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Background Information about Probate

What is probate?

Probate is a court process to transfer property owned by the person who died to the persons who are supposed to receive the property. It involves several steps:

The Forms and Instructions page has links to specific information about the different steps of the process.

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When is a probate required?

A probate is required when a person dies and owns property that does not automatically pass to someone else, or the estate doesn't qualify to use the Affidavit for Collection of Personal Property procedure. A probate allows a Personal Representative to transfer legal title of that property to the proper persons. A probate may also be necessary to handle claims against the person who died or the person's property, to settle disagreements between beneficiaries or heirs, to appoint a Guardian of a minor child or for other reasons.

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Does all property need to go through probate when a person dies?

No. Only property owned by the person who died which does not pass automatically to a survivor must go through probate. The title to some property passes to a survivor without filing anything with the court. This type of property is called nonprobate property. It might include property held jointly with another person if there is a right of survivorship, real property with a Transfer on Death Deed, life insurance benefits, retirement benefits or property held by a revocable trust.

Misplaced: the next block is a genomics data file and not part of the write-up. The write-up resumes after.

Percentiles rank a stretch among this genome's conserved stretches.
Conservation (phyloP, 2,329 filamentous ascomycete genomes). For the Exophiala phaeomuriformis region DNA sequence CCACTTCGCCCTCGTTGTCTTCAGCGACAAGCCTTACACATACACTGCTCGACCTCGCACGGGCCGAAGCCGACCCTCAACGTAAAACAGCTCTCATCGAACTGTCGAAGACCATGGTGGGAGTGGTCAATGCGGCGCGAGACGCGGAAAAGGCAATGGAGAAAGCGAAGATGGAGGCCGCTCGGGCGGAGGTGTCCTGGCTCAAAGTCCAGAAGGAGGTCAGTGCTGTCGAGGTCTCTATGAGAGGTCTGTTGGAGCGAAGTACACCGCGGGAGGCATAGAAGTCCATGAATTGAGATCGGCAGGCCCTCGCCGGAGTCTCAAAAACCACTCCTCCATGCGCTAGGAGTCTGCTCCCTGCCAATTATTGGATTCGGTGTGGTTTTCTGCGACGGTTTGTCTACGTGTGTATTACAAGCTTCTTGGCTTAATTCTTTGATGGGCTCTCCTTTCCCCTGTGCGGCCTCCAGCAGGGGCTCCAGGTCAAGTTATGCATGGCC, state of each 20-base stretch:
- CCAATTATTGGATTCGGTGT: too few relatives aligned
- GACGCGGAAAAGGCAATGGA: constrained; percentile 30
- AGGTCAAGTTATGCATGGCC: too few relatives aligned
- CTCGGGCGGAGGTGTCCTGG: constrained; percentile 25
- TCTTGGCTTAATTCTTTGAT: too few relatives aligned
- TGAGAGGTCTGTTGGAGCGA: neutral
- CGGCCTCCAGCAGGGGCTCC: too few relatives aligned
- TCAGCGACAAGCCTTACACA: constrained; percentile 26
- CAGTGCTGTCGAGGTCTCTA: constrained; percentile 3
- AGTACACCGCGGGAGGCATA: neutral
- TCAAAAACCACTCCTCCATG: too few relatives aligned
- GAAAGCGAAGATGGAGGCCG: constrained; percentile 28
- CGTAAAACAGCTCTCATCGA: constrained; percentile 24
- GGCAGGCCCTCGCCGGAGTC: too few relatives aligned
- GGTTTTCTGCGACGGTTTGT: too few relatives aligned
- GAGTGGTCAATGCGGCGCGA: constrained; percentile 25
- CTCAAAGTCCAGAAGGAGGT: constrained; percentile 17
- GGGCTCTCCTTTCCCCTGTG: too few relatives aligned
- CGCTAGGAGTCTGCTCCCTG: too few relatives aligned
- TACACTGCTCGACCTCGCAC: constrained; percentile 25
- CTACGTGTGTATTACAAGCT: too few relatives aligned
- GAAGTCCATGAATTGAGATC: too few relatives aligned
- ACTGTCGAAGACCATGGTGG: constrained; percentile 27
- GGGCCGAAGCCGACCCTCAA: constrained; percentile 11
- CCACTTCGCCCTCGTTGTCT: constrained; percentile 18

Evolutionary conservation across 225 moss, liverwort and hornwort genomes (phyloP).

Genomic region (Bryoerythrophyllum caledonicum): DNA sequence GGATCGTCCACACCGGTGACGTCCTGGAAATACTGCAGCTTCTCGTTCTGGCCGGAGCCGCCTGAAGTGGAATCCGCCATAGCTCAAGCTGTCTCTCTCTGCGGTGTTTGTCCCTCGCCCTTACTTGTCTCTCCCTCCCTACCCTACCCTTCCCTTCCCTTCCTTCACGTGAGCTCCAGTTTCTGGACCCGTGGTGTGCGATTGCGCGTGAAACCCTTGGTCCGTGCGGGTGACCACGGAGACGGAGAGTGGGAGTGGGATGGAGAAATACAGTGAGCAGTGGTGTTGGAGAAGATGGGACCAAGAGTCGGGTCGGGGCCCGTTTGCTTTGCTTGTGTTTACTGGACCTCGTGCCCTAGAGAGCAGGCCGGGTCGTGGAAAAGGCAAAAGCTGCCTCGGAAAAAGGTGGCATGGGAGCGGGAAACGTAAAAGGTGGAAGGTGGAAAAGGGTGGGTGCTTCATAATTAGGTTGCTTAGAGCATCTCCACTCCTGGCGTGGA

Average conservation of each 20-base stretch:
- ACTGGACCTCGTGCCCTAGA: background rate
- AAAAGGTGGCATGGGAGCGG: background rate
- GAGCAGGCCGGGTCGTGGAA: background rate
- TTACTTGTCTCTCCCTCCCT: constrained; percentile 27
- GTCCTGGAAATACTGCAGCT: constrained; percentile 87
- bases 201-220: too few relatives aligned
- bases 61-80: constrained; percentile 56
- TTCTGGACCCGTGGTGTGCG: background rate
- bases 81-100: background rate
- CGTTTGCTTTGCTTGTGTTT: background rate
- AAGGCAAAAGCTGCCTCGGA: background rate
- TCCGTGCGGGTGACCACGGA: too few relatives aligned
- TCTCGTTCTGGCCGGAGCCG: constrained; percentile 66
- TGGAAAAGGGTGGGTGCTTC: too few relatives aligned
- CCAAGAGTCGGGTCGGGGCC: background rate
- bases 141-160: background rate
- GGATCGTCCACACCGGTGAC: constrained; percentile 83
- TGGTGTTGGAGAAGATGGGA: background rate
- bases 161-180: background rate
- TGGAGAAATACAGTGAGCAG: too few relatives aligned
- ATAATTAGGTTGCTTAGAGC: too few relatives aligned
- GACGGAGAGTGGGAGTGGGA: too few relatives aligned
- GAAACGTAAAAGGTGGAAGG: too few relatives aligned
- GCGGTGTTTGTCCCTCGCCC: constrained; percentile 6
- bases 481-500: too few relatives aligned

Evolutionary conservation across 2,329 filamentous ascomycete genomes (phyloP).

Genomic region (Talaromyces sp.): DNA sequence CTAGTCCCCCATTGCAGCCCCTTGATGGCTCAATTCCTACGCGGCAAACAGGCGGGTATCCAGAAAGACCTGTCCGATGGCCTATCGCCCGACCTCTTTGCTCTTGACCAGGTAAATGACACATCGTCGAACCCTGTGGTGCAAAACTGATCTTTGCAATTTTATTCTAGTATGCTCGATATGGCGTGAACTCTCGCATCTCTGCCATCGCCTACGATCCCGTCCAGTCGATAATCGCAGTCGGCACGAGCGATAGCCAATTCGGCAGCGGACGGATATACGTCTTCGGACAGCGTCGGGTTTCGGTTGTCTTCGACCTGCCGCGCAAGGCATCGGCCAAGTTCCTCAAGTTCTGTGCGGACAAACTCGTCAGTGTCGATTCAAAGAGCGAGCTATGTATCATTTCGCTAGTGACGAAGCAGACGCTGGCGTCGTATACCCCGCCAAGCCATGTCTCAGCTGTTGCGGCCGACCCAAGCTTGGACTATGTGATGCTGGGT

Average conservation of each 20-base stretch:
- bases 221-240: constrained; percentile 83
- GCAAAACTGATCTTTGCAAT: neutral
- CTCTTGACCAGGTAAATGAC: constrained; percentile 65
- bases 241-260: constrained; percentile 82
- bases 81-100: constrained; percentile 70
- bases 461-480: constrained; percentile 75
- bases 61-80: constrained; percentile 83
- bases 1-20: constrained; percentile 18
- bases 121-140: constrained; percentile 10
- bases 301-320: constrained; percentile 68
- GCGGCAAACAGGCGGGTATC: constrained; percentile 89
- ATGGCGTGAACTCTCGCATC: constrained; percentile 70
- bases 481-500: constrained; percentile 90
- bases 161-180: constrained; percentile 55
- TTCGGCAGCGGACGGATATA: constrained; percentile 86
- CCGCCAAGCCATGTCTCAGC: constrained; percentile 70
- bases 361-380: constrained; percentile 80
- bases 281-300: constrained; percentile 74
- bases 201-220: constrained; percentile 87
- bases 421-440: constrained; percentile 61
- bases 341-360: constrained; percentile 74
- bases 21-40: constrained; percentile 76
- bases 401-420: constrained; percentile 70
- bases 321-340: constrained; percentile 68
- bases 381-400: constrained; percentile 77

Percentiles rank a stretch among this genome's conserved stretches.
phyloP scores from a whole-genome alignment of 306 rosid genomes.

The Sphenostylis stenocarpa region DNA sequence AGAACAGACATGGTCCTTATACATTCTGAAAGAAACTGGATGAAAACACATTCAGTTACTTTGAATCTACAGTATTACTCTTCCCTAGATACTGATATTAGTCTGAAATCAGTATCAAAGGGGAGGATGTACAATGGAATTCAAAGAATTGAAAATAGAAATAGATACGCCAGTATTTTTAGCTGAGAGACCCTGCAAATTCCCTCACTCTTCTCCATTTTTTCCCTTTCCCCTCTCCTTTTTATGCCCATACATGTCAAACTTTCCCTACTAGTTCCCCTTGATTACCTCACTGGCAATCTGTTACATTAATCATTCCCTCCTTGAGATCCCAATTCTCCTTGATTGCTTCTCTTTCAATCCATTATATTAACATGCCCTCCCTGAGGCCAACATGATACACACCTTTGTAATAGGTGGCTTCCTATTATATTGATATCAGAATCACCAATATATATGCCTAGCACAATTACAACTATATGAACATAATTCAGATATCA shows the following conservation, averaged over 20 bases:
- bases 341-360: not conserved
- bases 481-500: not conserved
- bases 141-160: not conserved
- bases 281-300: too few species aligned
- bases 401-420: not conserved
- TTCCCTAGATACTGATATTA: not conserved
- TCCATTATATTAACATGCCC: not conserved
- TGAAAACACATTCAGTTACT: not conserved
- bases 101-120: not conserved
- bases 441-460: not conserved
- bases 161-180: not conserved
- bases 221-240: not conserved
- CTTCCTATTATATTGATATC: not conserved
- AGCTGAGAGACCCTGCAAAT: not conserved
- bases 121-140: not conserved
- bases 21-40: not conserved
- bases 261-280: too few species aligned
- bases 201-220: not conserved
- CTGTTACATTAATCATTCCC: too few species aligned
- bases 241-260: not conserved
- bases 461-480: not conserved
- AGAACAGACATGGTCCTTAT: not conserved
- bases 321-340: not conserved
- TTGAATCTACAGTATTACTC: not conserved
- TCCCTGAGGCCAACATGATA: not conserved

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Who is in charge of the probate process?

The court appoints a Personal Representative to handle the probate process. The Personal Representative is usually a family member or friend of the person who died but can be an organization such as a bank or trust company. The Personal Representative is required to keep the court informed of the progress of the probate. For more information, see Personal Representative Duties and Responsibilities.

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Does it matter whether the person who died left a Will?

No. A probate is needed to transfer legal title to the property owned by the person who died whether or not the person left a Will. The probate process is generally the same with or without a Will. The main difference is to whom the person's property passes at the end of the probate.

A Will allows the person who died to decide who receives his or her probate property and under what conditions. A person who made a Will is said to have died "testate." The property usually passes to the beneficiaries named in the Will. For more information, see Wills.

The property of a person who does not have a Will passes to a person's heirs in the amounts set out by Alaska law. A person who did not make a Will is said to have died "intestate." For more information, see Death Without a Will - Intestacy.

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How long does a probate take?